Egypt’s Money Supply hits LE838.9B in September



Mon, 05 Nov 2018 - 06:09 GMT


Mon, 05 Nov 2018 - 06:09 GMT



CAIRO – 5 November 2018: Egypt’s Money Supply rose during September by LE 633 million, recording LE 838.91 billion compared to LE 838.28 billion in September 2017, according to the Central Bank of Egypt.

CBE’s data revealed that on a yearly basis, Money supply hiked 13.6 percent, compared to LE 738.45 billion in September 2017.

Local liquidity also increased to 3.54 trillion during September, compared to LE 3.05 trillion during the same month of 2017.

CBE announced on Monday morning that Egypt’s foreign reserves increased by $40 million by the end of October 2018 to reach $44.501 billion, compared to $44.459 billion by the end of September 2018.

The state’s foreign reserves started to rebound after the delivery of a $12 billion three-year International Monetary Fund loan program in 2016.

The IMF Executive Board approved in November 2016 a three-year extended fund facility (EFT) loan to Egypt worth $12 billion to support its economic reform program.
On October 31, the IMF and Egypt reached a staff-level agreement to offer Egypt the fifth installment of IMF’s $12 billion extended fund facility arrangement, amounting to $2 billion.

By receiving the fifth installment, the total disbursements under the program will reach about $10 billion.

The current foreign reserves average covers about eight months of Egypt's commodity imports, which is higher than the global average of about three months of commodity imports.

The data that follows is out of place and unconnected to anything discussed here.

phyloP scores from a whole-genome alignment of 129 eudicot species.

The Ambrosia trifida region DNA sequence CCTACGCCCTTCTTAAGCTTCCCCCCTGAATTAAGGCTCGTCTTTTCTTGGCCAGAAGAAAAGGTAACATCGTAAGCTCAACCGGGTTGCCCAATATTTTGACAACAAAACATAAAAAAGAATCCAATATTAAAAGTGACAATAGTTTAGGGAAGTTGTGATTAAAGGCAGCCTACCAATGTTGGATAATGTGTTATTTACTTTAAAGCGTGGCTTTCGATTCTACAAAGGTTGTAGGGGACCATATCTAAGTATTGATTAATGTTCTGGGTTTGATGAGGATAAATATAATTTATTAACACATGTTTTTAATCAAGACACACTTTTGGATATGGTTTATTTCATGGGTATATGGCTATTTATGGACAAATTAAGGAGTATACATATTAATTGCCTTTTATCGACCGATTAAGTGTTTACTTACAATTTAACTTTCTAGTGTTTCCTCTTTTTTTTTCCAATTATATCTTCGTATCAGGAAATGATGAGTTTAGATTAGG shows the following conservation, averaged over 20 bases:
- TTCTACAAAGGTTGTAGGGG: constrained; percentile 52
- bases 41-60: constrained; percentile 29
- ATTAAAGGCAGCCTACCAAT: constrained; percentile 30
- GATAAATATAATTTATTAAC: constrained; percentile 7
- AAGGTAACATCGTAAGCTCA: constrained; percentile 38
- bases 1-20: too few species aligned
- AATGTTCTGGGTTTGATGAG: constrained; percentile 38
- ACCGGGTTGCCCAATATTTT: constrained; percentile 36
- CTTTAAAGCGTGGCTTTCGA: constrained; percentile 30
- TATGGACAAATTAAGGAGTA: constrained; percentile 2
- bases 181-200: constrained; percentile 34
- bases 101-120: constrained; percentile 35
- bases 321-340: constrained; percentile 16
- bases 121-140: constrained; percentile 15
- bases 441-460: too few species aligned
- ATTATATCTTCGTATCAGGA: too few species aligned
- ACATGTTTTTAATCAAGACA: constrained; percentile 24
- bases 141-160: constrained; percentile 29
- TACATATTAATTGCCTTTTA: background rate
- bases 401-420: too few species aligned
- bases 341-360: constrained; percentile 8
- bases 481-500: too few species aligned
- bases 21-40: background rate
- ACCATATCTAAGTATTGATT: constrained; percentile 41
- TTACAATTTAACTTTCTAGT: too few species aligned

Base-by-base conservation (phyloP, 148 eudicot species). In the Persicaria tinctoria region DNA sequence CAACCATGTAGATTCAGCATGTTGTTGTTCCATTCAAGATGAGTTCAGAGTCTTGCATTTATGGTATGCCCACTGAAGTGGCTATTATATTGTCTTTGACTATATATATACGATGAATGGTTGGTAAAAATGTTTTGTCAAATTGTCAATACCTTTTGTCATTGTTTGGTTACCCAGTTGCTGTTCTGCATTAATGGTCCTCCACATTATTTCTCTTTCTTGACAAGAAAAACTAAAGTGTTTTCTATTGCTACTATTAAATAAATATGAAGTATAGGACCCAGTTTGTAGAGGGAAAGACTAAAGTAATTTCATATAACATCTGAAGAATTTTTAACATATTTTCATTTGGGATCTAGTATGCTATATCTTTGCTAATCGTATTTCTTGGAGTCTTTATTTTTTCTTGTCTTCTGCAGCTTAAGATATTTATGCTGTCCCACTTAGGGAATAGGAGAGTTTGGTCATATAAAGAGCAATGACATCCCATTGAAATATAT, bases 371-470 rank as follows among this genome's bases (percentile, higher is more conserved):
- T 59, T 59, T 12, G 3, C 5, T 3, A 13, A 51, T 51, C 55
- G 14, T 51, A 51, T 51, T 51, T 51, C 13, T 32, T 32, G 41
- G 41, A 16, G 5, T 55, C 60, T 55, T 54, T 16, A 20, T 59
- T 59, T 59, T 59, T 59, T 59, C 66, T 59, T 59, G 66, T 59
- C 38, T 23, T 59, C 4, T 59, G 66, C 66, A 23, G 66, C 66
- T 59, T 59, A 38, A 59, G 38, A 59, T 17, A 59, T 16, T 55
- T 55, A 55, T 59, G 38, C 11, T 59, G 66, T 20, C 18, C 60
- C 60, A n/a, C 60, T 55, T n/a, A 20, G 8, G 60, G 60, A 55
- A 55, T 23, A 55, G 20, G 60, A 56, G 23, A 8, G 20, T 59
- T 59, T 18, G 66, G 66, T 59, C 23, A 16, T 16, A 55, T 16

Egypt spends an average of $5 billion monthly on imports, with an annual total of more than $60 billion.

Foreign currencies in Egypt’s foreign reserves include the U.S. dollar, euro, Australian dollar, Japanese yen and Chinese yuan.

The main function of the foreign exchange reserve, including its gold and various international currencies, is to provide commodities, repay the installments on interest rates of external debt, and to cope with economic crises.

Since 2016, Egypt has embarked on a bold economic reform program that included the introduction of taxes, such as the value-added tax (VAT) and cutting energy subsidies, with the aim of trimming the budget deficit.

The country floated its currency in November 2016 before it clinched a $12 billion loan from the International Monetary Fund (IMF).



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